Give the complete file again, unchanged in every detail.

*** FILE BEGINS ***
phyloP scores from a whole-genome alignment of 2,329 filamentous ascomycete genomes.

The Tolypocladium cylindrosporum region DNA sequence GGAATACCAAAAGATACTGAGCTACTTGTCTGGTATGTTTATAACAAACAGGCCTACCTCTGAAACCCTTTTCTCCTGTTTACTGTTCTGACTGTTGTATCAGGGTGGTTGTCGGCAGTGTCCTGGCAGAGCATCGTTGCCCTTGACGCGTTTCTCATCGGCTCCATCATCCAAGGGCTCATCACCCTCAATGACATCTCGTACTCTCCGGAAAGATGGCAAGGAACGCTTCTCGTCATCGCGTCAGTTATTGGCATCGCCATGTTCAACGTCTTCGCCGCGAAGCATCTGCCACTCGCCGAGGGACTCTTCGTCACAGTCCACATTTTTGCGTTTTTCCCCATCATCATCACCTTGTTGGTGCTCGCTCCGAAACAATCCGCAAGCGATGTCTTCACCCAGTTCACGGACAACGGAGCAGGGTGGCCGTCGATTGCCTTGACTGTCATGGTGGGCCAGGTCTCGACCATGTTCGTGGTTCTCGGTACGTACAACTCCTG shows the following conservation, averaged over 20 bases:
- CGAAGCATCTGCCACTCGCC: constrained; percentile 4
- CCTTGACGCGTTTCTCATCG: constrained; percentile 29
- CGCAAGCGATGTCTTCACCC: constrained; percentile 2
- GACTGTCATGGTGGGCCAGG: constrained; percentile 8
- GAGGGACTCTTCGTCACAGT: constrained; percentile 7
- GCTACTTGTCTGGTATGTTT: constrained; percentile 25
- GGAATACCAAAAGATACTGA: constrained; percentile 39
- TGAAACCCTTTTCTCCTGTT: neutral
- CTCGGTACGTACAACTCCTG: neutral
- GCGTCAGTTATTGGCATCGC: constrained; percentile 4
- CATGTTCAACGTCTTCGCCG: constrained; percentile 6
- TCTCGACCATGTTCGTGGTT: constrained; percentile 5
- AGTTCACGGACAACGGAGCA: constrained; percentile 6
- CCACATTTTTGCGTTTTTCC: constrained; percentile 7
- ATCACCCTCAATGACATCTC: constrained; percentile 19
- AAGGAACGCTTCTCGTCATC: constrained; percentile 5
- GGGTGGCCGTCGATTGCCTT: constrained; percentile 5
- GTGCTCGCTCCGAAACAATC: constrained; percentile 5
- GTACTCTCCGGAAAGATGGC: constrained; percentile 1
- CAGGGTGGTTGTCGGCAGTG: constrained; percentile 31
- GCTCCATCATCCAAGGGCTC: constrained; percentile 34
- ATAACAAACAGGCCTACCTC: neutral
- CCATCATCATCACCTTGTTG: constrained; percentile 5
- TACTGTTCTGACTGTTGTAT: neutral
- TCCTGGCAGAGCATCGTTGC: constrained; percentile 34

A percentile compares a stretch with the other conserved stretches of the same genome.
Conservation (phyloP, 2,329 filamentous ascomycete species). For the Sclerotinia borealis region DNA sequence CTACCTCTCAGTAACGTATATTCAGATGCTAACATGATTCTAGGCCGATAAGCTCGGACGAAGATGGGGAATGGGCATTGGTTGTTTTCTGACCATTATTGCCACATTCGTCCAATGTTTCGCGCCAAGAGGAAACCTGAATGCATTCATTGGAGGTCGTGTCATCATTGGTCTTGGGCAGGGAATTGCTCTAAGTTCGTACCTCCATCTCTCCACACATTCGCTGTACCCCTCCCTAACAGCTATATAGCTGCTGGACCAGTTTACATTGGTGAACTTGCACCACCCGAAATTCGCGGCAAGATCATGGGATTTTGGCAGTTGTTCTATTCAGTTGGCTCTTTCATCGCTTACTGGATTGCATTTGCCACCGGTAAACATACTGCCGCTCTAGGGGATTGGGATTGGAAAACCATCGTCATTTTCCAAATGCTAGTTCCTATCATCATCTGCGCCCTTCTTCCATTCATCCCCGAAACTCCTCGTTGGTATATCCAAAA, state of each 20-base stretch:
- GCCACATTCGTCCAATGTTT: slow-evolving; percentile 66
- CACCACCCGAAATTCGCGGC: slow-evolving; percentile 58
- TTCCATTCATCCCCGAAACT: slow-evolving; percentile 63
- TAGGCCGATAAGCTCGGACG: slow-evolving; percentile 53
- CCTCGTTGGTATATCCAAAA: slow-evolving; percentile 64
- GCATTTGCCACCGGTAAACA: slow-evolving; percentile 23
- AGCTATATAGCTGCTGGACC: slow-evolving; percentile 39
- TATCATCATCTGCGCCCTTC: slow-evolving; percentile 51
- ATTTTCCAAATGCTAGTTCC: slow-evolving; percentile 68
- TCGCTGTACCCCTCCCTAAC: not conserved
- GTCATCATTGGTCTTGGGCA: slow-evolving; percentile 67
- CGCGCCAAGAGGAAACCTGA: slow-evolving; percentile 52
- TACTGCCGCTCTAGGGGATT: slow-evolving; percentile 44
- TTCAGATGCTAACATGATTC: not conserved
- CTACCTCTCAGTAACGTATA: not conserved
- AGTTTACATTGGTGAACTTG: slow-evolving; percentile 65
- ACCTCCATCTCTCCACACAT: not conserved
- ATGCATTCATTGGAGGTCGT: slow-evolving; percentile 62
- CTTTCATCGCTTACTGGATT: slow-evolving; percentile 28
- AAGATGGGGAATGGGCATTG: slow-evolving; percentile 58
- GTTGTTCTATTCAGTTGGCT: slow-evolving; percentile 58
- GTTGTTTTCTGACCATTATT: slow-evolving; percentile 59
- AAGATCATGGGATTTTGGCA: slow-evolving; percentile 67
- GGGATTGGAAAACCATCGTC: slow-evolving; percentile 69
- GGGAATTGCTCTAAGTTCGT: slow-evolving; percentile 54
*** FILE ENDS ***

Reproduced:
phyloP scores from a whole-genome alignment of 2,329 filamentous ascomycete genomes.

The Tolypocladium cylindrosporum region DNA sequence GGAATACCAAAAGATACTGAGCTACTTGTCTGGTATGTTTATAACAAACAGGCCTACCTCTGAAACCCTTTTCTCCTGTTTACTGTTCTGACTGTTGTATCAGGGTGGTTGTCGGCAGTGTCCTGGCAGAGCATCGTTGCCCTTGACGCGTTTCTCATCGGCTCCATCATCCAAGGGCTCATCACCCTCAATGACATCTCGTACTCTCCGGAAAGATGGCAAGGAACGCTTCTCGTCATCGCGTCAGTTATTGGCATCGCCATGTTCAACGTCTTCGCCGCGAAGCATCTGCCACTCGCCGAGGGACTCTTCGTCACAGTCCACATTTTTGCGTTTTTCCCCATCATCATCACCTTGTTGGTGCTCGCTCCGAAACAATCCGCAAGCGATGTCTTCACCCAGTTCACGGACAACGGAGCAGGGTGGCCGTCGATTGCCTTGACTGTCATGGTGGGCCAGGTCTCGACCATGTTCGTGGTTCTCGGTACGTACAACTCCTG shows the following conservation, averaged over 20 bases:
- CGAAGCATCTGCCACTCGCC: constrained; percentile 4
- CCTTGACGCGTTTCTCATCG: constrained; percentile 29
- CGCAAGCGATGTCTTCACCC: constrained; percentile 2
- GACTGTCATGGTGGGCCAGG: constrained; percentile 8
- GAGGGACTCTTCGTCACAGT: constrained; percentile 7
- GCTACTTGTCTGGTATGTTT: constrained; percentile 25
- GGAATACCAAAAGATACTGA: constrained; percentile 39
- TGAAACCCTTTTCTCCTGTT: neutral
- CTCGGTACGTACAACTCCTG: neutral
- GCGTCAGTTATTGGCATCGC: constrained; percentile 4
- CATGTTCAACGTCTTCGCCG: constrained; percentile 6
- TCTCGACCATGTTCGTGGTT: constrained; percentile 5
- AGTTCACGGACAACGGAGCA: constrained; percentile 6
- CCACATTTTTGCGTTTTTCC: constrained; percentile 7
- ATCACCCTCAATGACATCTC: constrained; percentile 19
- AAGGAACGCTTCTCGTCATC: constrained; percentile 5
- GGGTGGCCGTCGATTGCCTT: constrained; percentile 5
- GTGCTCGCTCCGAAACAATC: constrained; percentile 5
- GTACTCTCCGGAAAGATGGC: constrained; percentile 1
- CAGGGTGGTTGTCGGCAGTG: constrained; percentile 31
- GCTCCATCATCCAAGGGCTC: constrained; percentile 34
- ATAACAAACAGGCCTACCTC: neutral
- CCATCATCATCACCTTGTTG: constrained; percentile 5
- TACTGTTCTGACTGTTGTAT: neutral
- TCCTGGCAGAGCATCGTTGC: constrained; percentile 34

A percentile compares a stretch with the other conserved stretches of the same genome.
Conservation (phyloP, 2,329 filamentous ascomycete species). For the Sclerotinia borealis region DNA sequence CTACCTCTCAGTAACGTATATTCAGATGCTAACATGATTCTAGGCCGATAAGCTCGGACGAAGATGGGGAATGGGCATTGGTTGTTTTCTGACCATTATTGCCACATTCGTCCAATGTTTCGCGCCAAGAGGAAACCTGAATGCATTCATTGGAGGTCGTGTCATCATTGGTCTTGGGCAGGGAATTGCTCTAAGTTCGTACCTCCATCTCTCCACACATTCGCTGTACCCCTCCCTAACAGCTATATAGCTGCTGGACCAGTTTACATTGGTGAACTTGCACCACCCGAAATTCGCGGCAAGATCATGGGATTTTGGCAGTTGTTCTATTCAGTTGGCTCTTTCATCGCTTACTGGATTGCATTTGCCACCGGTAAACATACTGCCGCTCTAGGGGATTGGGATTGGAAAACCATCGTCATTTTCCAAATGCTAGTTCCTATCATCATCTGCGCCCTTCTTCCATTCATCCCCGAAACTCCTCGTTGGTATATCCAAAA, state of each 20-base stretch:
- GCCACATTCGTCCAATGTTT: slow-evolving; percentile 66
- CACCACCCGAAATTCGCGGC: slow-evolving; percentile 58
- TTCCATTCATCCCCGAAACT: slow-evolving; percentile 63
- TAGGCCGATAAGCTCGGACG: slow-evolving; percentile 53
- CCTCGTTGGTATATCCAAAA: slow-evolving; percentile 64
- GCATTTGCCACCGGTAAACA: slow-evolving; percentile 23
- AGCTATATAGCTGCTGGACC: slow-evolving; percentile 39
- TATCATCATCTGCGCCCTTC: slow-evolving; percentile 51
- ATTTTCCAAATGCTAGTTCC: slow-evolving; percentile 68
- TCGCTGTACCCCTCCCTAAC: not conserved
- GTCATCATTGGTCTTGGGCA: slow-evolving; percentile 67
- CGCGCCAAGAGGAAACCTGA: slow-evolving; percentile 52
- TACTGCCGCTCTAGGGGATT: slow-evolving; percentile 44
- TTCAGATGCTAACATGATTC: not conserved
- CTACCTCTCAGTAACGTATA: not conserved
- AGTTTACATTGGTGAACTTG: slow-evolving; percentile 65
- ACCTCCATCTCTCCACACAT: not conserved
- ATGCATTCATTGGAGGTCGT: slow-evolving; percentile 62
- CTTTCATCGCTTACTGGATT: slow-evolving; percentile 28
- AAGATGGGGAATGGGCATTG: slow-evolving; percentile 58
- GTTGTTCTATTCAGTTGGCT: slow-evolving; percentile 58
- GTTGTTTTCTGACCATTATT: slow-evolving; percentile 59
- AAGATCATGGGATTTTGGCA: slow-evolving; percentile 67
- GGGATTGGAAAACCATCGTC: slow-evolving; percentile 69
- GGGAATTGCTCTAAGTTCGT: slow-evolving; percentile 54